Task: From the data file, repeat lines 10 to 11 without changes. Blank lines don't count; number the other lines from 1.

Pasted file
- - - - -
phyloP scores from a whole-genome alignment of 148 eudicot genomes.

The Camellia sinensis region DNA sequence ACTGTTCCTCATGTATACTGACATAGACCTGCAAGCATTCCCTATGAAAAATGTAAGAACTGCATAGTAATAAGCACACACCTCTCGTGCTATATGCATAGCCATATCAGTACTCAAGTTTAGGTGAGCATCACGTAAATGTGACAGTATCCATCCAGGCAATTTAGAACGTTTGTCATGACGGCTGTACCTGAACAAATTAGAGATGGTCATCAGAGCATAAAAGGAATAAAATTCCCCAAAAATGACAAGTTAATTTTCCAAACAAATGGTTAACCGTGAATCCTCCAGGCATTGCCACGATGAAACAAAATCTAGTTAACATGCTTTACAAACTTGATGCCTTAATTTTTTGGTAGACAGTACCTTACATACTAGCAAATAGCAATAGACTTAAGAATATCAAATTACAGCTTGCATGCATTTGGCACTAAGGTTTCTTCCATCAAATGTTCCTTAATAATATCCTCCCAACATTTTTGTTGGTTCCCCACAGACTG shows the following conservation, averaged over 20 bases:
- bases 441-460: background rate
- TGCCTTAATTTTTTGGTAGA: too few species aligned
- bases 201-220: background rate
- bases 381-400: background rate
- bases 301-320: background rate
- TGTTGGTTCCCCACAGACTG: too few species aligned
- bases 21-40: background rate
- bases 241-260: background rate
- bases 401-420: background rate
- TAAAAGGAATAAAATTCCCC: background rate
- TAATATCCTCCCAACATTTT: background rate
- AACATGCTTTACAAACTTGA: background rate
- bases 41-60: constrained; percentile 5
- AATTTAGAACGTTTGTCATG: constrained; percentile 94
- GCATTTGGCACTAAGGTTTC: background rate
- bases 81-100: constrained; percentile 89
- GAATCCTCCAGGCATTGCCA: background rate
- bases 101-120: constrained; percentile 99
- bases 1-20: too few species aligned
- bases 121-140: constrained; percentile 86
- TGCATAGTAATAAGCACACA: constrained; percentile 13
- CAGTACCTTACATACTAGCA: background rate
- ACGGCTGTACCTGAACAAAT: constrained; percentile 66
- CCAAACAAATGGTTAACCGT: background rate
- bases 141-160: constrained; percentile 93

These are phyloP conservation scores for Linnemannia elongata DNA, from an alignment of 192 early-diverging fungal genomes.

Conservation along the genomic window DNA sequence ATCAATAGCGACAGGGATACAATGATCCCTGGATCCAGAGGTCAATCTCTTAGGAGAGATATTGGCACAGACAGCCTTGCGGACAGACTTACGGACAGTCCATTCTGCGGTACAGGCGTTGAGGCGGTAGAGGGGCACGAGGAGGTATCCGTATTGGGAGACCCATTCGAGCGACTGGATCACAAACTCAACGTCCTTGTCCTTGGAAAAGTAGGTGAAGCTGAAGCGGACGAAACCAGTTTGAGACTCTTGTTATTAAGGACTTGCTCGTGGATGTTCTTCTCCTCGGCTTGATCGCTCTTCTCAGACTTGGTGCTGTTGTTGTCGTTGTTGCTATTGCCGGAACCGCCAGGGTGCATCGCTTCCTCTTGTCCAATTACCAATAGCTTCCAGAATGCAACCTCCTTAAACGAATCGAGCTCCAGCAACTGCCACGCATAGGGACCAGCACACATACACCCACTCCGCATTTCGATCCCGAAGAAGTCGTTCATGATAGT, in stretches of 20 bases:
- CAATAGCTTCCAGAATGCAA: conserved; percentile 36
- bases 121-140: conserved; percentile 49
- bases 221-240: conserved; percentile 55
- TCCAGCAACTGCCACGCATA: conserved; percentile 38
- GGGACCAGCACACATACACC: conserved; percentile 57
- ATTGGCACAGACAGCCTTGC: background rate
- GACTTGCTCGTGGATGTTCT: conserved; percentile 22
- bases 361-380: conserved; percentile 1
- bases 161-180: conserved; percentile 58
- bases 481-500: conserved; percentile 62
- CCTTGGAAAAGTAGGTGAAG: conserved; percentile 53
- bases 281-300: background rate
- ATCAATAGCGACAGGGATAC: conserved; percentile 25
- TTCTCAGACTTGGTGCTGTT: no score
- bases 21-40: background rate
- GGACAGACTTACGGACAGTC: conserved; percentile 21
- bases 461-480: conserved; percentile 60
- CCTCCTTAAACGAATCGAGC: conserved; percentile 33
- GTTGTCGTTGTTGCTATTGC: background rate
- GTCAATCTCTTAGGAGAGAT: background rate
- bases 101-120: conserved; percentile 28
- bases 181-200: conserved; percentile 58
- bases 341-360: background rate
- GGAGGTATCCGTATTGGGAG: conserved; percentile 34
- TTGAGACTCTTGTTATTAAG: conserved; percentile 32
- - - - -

- bases 241-260: background rate
- bases 401-420: background rate